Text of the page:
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Re: THE Bruce

>I, too, wonder since Bruce translates as "from Bruys" according to The 
>Writer's Digest Character Naming Sourcebook. Robert the from Bruys??? Doesn't 
>make sense, does it? I look to our experts to solve this one.

The name "de Bruce" is simply a different spelling of "de Bruys" or "de Bruis",
which is Norman French meaning "of Bruis" or "from Bruis".  Bruis was a town
or castle near Cherbourg in Normandy.

Bruce is the English or Scots name that is equivalent to the French
name de Bruis, just as St. Clair is the English or Scots name that is
equivalent to the French name de St. Clair.

And Robert VIII de Bruis (who became King Robert I) was called the Bruce
because he was the head of his clan, just as Robert VII, Robert VI,
etc. before him had been.  As someone else has pointed out, this custom
of refering to the head of clan X as the X is an ancient Celtic naming

Several other cases occur frequently in that period, the most famous of which
perhaps being the Douglas and the Stewart.

By this convention the Bruce's contemporary Henry St. Clair (1275-1336)
8th Baron of Rosslyn could have been called Henri VIII de St. Clair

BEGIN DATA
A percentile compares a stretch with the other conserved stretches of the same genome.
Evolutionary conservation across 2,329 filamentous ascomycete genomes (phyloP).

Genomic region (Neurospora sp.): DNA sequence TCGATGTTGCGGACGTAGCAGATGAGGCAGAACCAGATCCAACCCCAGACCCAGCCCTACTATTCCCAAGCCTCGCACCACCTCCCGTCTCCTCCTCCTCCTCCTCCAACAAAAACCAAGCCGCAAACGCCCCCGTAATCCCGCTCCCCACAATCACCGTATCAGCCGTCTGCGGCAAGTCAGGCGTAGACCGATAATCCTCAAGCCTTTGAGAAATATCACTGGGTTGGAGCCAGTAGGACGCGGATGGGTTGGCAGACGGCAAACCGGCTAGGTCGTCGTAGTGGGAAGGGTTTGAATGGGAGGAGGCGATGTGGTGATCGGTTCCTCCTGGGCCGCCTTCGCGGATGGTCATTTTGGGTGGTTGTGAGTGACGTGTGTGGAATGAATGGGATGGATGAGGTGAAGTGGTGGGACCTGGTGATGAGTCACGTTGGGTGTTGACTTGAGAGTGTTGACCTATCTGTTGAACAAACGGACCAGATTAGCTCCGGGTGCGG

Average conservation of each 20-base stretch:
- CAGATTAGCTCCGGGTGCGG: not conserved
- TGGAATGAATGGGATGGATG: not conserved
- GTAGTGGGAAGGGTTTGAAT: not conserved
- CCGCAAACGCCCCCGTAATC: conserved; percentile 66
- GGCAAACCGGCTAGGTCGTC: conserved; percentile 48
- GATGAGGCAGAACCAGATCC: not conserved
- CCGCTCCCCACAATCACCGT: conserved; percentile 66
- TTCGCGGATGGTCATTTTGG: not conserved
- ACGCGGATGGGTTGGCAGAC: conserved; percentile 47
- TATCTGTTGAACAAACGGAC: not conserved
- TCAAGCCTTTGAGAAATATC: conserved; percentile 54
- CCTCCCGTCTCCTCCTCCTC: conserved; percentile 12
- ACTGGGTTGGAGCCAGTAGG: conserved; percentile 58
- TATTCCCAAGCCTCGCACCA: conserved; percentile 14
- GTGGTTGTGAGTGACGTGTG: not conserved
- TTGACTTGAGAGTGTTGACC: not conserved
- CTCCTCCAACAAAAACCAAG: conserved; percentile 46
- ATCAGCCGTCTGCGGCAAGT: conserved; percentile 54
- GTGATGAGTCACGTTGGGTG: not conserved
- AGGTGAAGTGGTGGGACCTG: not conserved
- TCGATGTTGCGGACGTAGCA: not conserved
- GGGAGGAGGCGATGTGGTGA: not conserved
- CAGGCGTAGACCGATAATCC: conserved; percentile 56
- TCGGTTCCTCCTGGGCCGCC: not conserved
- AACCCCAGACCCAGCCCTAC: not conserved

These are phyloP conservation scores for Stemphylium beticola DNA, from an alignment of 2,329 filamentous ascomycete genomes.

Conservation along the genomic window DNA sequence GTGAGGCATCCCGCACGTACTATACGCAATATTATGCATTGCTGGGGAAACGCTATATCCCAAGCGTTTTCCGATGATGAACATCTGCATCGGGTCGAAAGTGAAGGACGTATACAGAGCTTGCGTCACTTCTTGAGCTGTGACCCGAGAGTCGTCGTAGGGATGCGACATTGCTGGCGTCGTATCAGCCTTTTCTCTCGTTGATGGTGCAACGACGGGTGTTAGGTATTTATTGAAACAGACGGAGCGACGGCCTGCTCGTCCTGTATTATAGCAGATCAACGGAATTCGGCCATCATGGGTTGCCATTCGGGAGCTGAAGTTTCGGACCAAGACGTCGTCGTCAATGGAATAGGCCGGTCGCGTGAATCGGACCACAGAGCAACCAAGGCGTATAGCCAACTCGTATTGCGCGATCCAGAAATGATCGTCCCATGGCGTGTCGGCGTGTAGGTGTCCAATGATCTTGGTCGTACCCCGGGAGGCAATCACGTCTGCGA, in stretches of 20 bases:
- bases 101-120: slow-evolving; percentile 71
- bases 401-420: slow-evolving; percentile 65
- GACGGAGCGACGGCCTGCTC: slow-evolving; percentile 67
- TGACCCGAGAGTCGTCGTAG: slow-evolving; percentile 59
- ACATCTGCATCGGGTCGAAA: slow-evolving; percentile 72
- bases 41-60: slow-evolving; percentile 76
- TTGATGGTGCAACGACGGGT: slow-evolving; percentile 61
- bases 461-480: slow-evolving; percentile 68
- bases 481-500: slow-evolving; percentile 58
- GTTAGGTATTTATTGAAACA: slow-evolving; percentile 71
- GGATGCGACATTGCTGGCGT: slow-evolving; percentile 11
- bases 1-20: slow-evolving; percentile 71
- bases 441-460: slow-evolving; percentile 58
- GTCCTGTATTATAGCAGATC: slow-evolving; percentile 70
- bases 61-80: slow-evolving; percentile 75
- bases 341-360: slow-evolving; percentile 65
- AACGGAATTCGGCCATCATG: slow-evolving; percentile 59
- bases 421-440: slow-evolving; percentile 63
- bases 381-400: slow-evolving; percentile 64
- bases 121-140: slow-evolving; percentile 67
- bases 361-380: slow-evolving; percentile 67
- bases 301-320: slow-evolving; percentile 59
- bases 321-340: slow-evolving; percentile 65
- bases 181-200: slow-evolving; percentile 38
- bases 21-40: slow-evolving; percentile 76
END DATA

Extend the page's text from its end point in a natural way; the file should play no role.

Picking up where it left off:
and Henry the Sinclair.  Today Malcolm Caithness could be called the Sinclair.
I've never seen a case of this convention being applied to the head of the
Sinclair family, but I haven't been looking for it.  There are authorities
on such subjects on this list.  Perhaps one of them will say.

This convention is very similar to the one by which a king or other reigning
monarch could refer to himself by the name of the country of which he was king.
English kings such as Richard I often referred to themselves as England and
to their French contemporary kings as France.

I wonder if Scottish kings and queens ever referred to themselves as Scotland;
probably not, since there was more of a tradition of the king being the
representative of the community, and the usual convention was King of Scots,
not King of Scotland.  By the clan convention I suppose a King of Scots
could have been called the Scot, although I can't say I ever heard of that.

Does anyone know?

John S. Quarterman <jsq@mids.org>
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